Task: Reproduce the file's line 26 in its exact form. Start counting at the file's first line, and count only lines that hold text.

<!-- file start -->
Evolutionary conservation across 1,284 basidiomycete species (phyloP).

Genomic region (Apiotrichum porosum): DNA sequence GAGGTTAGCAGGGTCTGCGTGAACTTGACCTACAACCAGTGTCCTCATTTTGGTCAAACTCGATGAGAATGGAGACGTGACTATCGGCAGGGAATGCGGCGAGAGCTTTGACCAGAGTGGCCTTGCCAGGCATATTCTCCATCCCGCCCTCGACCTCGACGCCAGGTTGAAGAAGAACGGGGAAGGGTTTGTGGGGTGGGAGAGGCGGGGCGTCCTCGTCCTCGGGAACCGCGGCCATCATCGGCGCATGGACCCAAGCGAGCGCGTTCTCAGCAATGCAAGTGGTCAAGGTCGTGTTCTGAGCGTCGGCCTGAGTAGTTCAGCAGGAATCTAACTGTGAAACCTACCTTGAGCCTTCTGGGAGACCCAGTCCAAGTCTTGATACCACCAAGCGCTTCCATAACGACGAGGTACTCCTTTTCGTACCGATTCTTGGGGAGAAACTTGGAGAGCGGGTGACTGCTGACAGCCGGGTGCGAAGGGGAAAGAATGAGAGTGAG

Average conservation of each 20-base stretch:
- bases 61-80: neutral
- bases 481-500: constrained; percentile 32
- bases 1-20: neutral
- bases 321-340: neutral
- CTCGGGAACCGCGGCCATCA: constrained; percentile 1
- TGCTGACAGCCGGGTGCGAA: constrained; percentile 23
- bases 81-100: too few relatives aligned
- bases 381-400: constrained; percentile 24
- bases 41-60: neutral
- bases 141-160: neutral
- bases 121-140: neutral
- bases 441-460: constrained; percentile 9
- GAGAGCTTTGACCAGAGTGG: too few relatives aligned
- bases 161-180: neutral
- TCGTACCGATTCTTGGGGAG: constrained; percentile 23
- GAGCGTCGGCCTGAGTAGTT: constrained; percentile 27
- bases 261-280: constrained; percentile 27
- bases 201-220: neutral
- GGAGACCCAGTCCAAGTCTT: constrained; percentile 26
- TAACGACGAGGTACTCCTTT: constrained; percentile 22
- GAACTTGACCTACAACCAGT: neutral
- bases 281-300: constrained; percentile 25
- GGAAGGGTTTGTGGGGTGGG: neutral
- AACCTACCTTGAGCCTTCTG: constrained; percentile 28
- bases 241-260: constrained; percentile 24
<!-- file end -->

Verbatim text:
- GGAAGGGTTTGTGGGGTGGG: neutral